Celebrations of mothers and motherhood can be traced back to the and Greeks and Romans, who held festivals in honor of the mother goddesses Rhea and Cybele, but the clearest modern precedent for Mother’s Day is the early Christian festival known as “Mothering Sunday.” Once a major tradition in the United Kingdom and parts of Europe, this celebration fell on the fourth Sunday in Lent and was originally seen as a time when the faithful would return to their “mother church”—the main church in the vicinity of their home—for a special service.
Mother's Day was originally a day for women to protest against war. Social activist Julia Ward Howe first brought the idea of Mother's Day to the United States after the Civil War, but Howe's version was much different from the flowers-and-hugs version we know today. Howe wrote the Mother's Day Proclamation and envisioned a Mother's Day for Peace, in which women would protest against war. Some groups still observe the holiday in this manner; one of the most famous being a huge crowd of women who gathered outside the Lawrence Livermore Library at the University of California in 1982 to protest nuclear weapons.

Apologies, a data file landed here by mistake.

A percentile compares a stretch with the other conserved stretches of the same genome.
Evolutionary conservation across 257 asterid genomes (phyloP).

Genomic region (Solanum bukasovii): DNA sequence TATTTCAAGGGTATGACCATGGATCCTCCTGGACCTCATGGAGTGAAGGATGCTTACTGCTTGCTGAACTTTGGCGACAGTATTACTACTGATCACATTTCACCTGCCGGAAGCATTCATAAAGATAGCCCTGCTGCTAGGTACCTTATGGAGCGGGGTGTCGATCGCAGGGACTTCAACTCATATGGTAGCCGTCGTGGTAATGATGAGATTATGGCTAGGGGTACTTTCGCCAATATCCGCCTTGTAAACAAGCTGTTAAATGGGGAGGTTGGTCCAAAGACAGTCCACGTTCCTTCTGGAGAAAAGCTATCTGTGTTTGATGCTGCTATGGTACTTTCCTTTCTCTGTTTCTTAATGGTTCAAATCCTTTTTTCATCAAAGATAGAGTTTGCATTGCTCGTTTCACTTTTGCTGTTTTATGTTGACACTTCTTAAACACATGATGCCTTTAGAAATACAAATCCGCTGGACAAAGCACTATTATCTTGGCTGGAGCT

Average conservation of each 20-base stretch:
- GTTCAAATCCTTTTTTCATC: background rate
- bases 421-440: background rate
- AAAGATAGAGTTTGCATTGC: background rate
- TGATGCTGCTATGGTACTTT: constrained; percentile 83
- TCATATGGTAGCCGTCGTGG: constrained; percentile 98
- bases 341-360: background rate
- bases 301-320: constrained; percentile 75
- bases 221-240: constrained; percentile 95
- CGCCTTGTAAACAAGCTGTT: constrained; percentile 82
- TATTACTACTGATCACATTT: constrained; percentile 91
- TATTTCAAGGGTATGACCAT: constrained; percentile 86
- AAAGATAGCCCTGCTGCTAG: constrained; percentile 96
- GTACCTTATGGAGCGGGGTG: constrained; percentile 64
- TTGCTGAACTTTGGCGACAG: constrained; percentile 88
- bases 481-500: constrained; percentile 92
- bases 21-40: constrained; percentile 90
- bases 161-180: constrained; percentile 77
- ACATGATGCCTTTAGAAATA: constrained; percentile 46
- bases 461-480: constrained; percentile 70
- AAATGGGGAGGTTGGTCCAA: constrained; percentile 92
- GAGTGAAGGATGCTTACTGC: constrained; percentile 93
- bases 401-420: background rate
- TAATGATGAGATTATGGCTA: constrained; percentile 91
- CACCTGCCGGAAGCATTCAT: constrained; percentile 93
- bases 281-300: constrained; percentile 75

The current version of Mother's Day was started by Anna Jarvis in the early 1900s. Jarvis got Congress to recognize the holiday, founded the Mother's Day International Association and even trademarked the phrases "Mother's Day" and "second Sunday in May." Jarvis was inspired by her own mother, who had called for "Mothers Work Days" to improve conditions for soldiers on both sides during the Civil War.
President Woodrow Wilson made Mother's Day an official holiday in 1914. After he was persuaded by Anna Jarvis, President Woodrow Wilson officially declared that the second Sunday of every May would be Mother’s Day. In his first Mother's Day proclamation, Wilson stated that the holiday offered a chance to “[publicly express] our love and reverence for the mothers of our country."
More phone calls are made on Mother’s Day than any other day of the year. These holiday chats with Mom often cause phone traffic to spike by as much as 37 percent.
According to Hallmark, Mother's Day is the third-largest card-selling holiday in the United States — about 113 million cards are exchanged each year.